Rates Fall To 6.87%

Mortgage rates fell further last week as the market responded to positive inflation indicators.

Officials at Freddie Mac reported Thursday that the 30-year fixed-rate mortgage averaged 6.87%, down from the week prior’s 6.95%. A year ago at this time, the 30-year FRM averaged 6.67%.

The 15-year also fell to 6.13% from 6.17%. A year ago at this time, it was 6.10%.

“Mortgage rates fell for the third straight week following signs of cooling inflation and market expectations of a future Fed rate cut,” said Sam Khater, Freddie Mac’s Chief Economist. 

“These lower mortgage rates coupled with the gradually improving housing supply bodes well for the housing market. Aspiring homeowners should remember it’s important to shop around for the best mortgage rate as they can vary widely between lenders.”

At talks around the country, Federal Reserve officials all voiced a “wait and see” mentality regarding rate cuts but were optimistic about inflation cooling significantly moving forward.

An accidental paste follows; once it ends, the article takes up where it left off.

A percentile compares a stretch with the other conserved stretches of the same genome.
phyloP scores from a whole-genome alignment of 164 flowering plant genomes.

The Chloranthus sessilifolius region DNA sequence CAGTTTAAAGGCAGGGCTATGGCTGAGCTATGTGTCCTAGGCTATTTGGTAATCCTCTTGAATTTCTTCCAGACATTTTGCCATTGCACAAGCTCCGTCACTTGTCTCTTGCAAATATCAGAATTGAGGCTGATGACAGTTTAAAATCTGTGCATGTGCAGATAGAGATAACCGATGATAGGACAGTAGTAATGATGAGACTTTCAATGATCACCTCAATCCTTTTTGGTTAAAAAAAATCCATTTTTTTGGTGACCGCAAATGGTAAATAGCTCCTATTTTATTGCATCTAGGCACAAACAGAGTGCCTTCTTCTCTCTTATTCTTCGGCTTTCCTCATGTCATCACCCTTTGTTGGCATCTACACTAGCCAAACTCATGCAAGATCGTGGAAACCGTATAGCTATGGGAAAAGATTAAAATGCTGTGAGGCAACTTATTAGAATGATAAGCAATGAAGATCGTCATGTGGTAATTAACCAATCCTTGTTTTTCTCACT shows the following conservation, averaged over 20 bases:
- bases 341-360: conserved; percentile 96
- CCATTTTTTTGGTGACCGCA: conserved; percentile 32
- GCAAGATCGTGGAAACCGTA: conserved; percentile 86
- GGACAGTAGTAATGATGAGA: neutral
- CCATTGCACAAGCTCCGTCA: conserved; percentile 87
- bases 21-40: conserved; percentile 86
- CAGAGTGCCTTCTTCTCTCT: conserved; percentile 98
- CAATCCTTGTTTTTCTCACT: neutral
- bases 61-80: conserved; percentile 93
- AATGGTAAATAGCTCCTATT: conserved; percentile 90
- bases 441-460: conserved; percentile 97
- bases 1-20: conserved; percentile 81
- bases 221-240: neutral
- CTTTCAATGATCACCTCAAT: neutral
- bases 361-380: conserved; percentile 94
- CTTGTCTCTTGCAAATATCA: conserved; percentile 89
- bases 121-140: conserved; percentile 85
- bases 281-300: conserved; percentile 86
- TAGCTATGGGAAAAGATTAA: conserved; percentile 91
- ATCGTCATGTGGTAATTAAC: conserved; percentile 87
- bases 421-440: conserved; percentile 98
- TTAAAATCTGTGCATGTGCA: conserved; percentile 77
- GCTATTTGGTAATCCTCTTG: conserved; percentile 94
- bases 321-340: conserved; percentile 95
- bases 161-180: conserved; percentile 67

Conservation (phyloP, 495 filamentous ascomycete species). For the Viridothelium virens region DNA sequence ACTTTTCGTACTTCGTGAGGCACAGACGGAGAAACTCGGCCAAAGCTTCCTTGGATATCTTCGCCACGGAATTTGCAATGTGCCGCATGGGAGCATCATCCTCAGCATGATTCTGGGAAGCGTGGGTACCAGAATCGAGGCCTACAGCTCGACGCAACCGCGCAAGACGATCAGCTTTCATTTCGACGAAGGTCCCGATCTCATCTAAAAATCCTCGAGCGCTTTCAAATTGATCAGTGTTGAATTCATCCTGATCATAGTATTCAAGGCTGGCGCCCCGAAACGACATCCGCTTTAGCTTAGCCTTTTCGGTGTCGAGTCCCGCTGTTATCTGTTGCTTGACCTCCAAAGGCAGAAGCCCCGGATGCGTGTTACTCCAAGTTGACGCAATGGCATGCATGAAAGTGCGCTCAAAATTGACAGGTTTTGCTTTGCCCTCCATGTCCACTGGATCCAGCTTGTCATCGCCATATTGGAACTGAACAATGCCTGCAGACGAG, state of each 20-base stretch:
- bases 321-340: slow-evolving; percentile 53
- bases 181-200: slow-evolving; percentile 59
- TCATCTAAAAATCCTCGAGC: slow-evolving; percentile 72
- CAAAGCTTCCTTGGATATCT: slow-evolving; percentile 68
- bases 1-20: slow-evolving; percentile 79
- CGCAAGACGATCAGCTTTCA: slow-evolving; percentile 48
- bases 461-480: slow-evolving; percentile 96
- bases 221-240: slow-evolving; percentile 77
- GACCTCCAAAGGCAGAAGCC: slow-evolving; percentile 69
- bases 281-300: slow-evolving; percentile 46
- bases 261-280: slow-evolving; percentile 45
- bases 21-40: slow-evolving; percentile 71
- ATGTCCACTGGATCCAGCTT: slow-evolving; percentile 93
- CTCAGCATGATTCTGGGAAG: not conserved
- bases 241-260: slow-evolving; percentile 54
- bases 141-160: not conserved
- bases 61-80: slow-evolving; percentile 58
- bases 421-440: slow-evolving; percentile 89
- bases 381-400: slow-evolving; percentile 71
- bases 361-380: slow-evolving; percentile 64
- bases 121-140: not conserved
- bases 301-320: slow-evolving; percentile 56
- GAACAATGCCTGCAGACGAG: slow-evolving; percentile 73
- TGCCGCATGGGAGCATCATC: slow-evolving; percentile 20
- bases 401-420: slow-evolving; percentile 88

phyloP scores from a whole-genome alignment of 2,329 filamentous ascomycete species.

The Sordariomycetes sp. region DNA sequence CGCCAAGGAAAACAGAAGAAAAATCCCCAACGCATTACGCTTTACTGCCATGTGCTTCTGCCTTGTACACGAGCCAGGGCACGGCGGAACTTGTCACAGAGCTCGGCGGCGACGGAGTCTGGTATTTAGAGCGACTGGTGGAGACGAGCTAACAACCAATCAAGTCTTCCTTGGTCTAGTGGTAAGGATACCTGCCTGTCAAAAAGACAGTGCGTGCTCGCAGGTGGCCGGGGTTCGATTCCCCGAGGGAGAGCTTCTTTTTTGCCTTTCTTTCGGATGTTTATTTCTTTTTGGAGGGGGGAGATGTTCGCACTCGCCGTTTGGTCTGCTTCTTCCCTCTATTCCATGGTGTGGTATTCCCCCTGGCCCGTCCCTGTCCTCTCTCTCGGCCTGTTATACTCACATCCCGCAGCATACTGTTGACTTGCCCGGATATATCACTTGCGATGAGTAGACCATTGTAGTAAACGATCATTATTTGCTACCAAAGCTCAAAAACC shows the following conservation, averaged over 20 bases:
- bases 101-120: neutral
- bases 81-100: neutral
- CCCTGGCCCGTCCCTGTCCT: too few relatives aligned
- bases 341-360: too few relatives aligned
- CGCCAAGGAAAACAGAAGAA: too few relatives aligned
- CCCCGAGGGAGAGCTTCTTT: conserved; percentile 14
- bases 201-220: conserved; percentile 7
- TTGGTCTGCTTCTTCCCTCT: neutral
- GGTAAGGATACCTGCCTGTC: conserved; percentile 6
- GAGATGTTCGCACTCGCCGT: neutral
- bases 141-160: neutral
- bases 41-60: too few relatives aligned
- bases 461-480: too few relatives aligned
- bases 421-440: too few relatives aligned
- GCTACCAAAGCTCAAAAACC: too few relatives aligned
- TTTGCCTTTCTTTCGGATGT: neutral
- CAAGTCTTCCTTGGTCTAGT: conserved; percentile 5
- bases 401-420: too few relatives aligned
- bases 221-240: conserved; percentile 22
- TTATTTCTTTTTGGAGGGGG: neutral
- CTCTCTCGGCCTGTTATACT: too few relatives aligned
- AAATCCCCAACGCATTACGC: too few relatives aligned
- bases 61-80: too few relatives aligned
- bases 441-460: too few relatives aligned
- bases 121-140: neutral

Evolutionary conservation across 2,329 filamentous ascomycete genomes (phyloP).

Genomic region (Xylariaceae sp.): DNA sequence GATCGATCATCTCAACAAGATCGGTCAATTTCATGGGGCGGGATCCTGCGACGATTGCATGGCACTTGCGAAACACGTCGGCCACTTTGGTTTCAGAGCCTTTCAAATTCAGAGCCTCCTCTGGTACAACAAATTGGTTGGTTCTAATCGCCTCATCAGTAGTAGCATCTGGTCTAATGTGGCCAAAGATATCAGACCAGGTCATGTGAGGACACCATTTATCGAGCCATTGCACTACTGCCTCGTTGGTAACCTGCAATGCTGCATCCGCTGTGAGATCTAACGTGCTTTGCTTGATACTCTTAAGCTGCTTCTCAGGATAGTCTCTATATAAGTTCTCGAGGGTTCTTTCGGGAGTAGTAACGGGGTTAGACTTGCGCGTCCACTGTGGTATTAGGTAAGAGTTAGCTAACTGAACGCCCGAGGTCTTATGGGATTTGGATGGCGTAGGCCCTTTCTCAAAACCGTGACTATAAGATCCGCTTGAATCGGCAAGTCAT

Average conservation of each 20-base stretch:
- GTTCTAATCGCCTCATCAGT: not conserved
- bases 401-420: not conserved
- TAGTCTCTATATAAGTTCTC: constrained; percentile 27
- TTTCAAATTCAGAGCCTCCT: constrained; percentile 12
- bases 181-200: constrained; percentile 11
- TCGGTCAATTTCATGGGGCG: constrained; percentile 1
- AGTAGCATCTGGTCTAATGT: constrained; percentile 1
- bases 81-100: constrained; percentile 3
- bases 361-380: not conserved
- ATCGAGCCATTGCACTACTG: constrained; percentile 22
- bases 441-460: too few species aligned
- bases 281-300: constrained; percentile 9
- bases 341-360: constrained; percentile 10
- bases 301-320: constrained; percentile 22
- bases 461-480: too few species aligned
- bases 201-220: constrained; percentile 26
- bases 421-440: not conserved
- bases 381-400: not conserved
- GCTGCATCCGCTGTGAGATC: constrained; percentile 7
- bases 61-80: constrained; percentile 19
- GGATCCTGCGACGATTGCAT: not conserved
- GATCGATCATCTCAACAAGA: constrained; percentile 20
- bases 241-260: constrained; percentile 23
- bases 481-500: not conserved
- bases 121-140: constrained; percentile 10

Consumer prices cooled in May, while wholesale prices fell unexpectedly, indications that monetary policy is on the right track.

“We’re clearly on the backside of inflation,” Richmond Fed President Tom Barkin said. “But the question is, ‘Are we all the way back?’”

Not all leaders are convinced that inflation is on the way out, however. St. Louis Fed President Alberto Musalem suggested that if inflation stays sticky, another rate hike could come back on the table.

“I will need to observe a period of favorable inflation, moderating demand, and expanding supply before becoming confident that a reduction in the target range for the federal-funds rate is appropriate,” he said in a speech.

“These conditions could take months, and more likely quarters to play out.”